Award winners celebrated for their work to inspire the next generation of scientists and engineers
OTTAWA, May 15, 2017 /CNW/ - One scientist uses pinned and preserved insects from Canada and the tropics, along with live ones such as walking sticks, to help explain physics to more than 9,000 students over the years. A team of researchers uses promotional programs in engineering and coding to encourage girls in grades seven and up to pursue careers in these fields. Their common cause: to make science matter to new generations of students who will become the engineers, architects, teachers and researchers of tomorrow.
The Honourable Kirsty Duncan, Minister of Science, presented two awards today to Canadians who have made it their life mission to take science out of the classroom and place it in the hands of the young people they teach.
Dr. Jeremy McNeil, a biology professor at Western University, received a $10,000 award through the Natural Sciences and Engineering Council of Canada's (NSERC) Individual Award for Science Promotion. Dr. Neil regularly uses certain insects, such as monarch butterflies, to explain the principles of physics to his students.
The Ontario Network of Women in Engineering (ONWiE) received the $25,000 Group Award for Science Promotion for its efforts to encourage the participation of young women in engineering. One of its programs, Go CODE Girl, provides girls in grades seven to 11 across Ontario the opportunity to learn about coding and software development.
NSERC's Awards for Science Promotion give Canada's science community the opportunity to recognize, support and encourage outstanding science ambassadors, and to inspire young people to pursue a life in sciences, engineering, technology and mathematics (STEM). The skills young scientists acquire along the way, such as asking bold questions or using their imaginations to solve complex problems, help them to make a real difference in their communities and put them on a path to find their dream job one day. Their ideas, discoveries and inventions also help create new opportunities that support a strong economy and a growing middle class.
- NSERC Awards for Science Promotion have recognized eight individuals and eight groups since it was established in 2009.
- For the past 40 years, Dr. Jeremy McNeil has been presenting about insects, particularly the migration of monarch butterflies. He presents to children at English and French primary and secondary schools in Canada, as well as at other locations in North America, China, Europe and Australia, reaching more than 9,000 students over the years.
- ONWiE has engaged over 17,000 girls and their parents, encouraging them to study science and engineering through a variety of hands-on activities, such as a workshop where the girls learned to build a robotic arm that transferred sand from one cup to another.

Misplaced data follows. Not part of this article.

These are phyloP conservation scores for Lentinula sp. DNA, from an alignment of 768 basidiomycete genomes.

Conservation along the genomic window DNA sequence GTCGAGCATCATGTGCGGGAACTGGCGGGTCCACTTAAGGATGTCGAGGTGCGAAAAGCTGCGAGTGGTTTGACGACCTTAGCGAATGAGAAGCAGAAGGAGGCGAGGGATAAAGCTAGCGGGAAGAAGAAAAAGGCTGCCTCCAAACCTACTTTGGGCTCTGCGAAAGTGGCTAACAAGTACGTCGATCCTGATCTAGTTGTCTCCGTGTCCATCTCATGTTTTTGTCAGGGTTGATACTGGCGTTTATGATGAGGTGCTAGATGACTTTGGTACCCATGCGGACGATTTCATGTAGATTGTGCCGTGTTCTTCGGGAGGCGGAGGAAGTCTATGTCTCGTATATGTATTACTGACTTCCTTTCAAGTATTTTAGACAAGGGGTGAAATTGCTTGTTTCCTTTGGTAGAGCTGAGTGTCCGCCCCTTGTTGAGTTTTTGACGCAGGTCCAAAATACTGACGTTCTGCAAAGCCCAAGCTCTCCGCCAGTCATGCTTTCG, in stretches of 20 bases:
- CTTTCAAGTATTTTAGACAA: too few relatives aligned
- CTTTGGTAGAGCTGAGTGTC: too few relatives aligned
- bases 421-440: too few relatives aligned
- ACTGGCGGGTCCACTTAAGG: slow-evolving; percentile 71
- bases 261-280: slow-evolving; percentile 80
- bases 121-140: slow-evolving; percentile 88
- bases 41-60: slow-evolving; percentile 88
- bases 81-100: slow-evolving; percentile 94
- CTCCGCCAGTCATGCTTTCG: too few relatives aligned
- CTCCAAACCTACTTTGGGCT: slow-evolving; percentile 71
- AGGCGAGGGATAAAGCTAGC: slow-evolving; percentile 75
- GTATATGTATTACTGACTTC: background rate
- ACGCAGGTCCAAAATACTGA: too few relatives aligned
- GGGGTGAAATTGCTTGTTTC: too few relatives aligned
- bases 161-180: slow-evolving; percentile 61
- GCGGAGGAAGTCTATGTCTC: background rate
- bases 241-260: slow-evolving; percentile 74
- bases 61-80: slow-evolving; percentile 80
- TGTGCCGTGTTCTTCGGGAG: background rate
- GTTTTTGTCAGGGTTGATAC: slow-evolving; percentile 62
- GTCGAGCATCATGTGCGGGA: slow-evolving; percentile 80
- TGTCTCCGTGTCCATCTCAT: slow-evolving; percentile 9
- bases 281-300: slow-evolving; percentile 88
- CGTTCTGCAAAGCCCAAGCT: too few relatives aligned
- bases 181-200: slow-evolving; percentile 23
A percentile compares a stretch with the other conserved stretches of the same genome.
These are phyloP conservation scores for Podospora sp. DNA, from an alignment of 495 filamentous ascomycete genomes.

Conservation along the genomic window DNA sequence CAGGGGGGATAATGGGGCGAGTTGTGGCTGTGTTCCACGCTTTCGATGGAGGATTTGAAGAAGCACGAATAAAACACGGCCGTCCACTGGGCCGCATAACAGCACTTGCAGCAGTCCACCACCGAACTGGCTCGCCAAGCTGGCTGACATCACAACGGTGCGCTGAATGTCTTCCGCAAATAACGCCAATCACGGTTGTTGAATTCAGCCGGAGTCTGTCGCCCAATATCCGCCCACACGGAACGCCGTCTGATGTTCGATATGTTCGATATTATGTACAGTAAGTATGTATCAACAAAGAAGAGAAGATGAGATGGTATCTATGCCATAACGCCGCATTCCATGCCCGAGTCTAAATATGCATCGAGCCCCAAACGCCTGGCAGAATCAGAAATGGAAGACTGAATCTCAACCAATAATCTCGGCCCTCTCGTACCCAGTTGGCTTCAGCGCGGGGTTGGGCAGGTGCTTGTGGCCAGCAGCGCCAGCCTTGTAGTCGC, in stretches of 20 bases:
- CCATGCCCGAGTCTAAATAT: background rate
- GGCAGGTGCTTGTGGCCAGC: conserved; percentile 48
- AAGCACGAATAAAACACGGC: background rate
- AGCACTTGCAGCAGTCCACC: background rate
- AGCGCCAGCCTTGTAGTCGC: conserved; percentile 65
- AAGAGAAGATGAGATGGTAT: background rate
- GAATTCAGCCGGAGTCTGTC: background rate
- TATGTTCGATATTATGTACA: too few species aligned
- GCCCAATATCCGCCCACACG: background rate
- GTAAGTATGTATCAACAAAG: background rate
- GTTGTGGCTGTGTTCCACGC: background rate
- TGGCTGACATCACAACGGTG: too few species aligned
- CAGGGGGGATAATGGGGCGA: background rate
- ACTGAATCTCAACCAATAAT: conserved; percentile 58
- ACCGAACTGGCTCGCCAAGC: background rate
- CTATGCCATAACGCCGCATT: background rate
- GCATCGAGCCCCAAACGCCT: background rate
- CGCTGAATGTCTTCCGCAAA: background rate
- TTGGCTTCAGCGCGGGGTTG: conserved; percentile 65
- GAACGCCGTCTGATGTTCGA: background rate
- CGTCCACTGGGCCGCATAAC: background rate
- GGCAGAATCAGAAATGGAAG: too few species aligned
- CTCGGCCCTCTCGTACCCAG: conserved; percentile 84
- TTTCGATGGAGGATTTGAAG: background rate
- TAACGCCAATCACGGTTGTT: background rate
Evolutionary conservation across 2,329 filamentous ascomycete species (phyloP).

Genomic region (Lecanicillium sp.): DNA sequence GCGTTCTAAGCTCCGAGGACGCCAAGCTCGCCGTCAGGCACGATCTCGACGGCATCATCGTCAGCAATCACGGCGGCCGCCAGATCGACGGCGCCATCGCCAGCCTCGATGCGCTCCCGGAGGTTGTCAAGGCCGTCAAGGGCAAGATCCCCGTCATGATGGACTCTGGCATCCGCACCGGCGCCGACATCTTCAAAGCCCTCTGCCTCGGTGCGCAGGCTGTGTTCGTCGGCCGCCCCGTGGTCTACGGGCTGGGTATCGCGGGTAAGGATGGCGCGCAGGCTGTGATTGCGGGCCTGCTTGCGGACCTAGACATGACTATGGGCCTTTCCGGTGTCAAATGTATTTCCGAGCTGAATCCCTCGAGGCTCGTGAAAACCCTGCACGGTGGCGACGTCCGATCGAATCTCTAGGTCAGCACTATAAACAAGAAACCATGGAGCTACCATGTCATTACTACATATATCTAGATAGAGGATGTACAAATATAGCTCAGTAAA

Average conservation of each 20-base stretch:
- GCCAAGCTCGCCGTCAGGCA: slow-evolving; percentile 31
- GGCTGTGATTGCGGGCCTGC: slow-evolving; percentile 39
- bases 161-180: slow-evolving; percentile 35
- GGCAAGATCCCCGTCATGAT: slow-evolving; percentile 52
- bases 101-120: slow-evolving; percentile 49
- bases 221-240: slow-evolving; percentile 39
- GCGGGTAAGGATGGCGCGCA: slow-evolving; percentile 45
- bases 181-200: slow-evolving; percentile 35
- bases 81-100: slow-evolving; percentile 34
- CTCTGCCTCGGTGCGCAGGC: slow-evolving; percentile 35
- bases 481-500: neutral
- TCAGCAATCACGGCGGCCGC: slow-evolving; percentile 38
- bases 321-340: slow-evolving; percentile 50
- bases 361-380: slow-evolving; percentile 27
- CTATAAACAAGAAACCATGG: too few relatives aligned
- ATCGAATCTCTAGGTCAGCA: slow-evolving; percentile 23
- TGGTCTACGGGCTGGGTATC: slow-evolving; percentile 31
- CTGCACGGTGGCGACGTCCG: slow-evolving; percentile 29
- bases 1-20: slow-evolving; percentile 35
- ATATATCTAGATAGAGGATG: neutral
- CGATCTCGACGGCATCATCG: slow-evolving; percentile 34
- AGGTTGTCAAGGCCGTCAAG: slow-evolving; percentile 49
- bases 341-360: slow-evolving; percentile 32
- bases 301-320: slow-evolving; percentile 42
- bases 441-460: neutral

- These awards were presented as part of Science Odyssey – a 10-day celebration of discovery and innovation from May 12 to 21. It brings together hundreds of events across the country to celebrate science and create awareness of Canadian achievements in science and technology.
"Our government is proud to support today's award-winners for their outstanding contributions to science. Their efforts to educate and inspire new generations of students help create a culture of curiosity that is the foundation of research and innovation. It is an honour to celebrate their achievements, and I look forward to working with them to continue encouraging an interest in science among Canada's youth."
The Honourable Dr. Kirsty Duncan, Minister of Science
"NSERC is delighted to launch Science Odyssey for the second year in a row, and is pleased to recognize these award recipients for their inspirational work and valued dedication. Scientists like Dr. McNeil and groups like ONWiE are helping shape how youth view science and engineering by engaging them in hands-on experiences. They are making a real difference in thousands of young lives who hold the promise of a bright future for our country."
Dr. B. Mario Pinto, President, NSERC
NSERC invests over $1 billion each year in natural sciences and engineering research in Canada. Our investments deliver discoveries – valuable world-firsts in knowledge claimed by a brain trust of over 11,000 professors. Our investments enable partnerships and collaborations that connect industry with discoveries and the people behind them. Researcher-industry partnerships established by NSERC help inform R&D, solve scale-up challenges, and reduce the risks of developing high-potential technology.
NSERC also provides scholarships and hands-on training experience for more than 30,000 post-secondary students and post-doctoral fellows. These young researchers will be the next generation of science and engineering leaders in Canada.
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SOURCE Natural Sciences and Engineering Research Council of Canada (NSERC)
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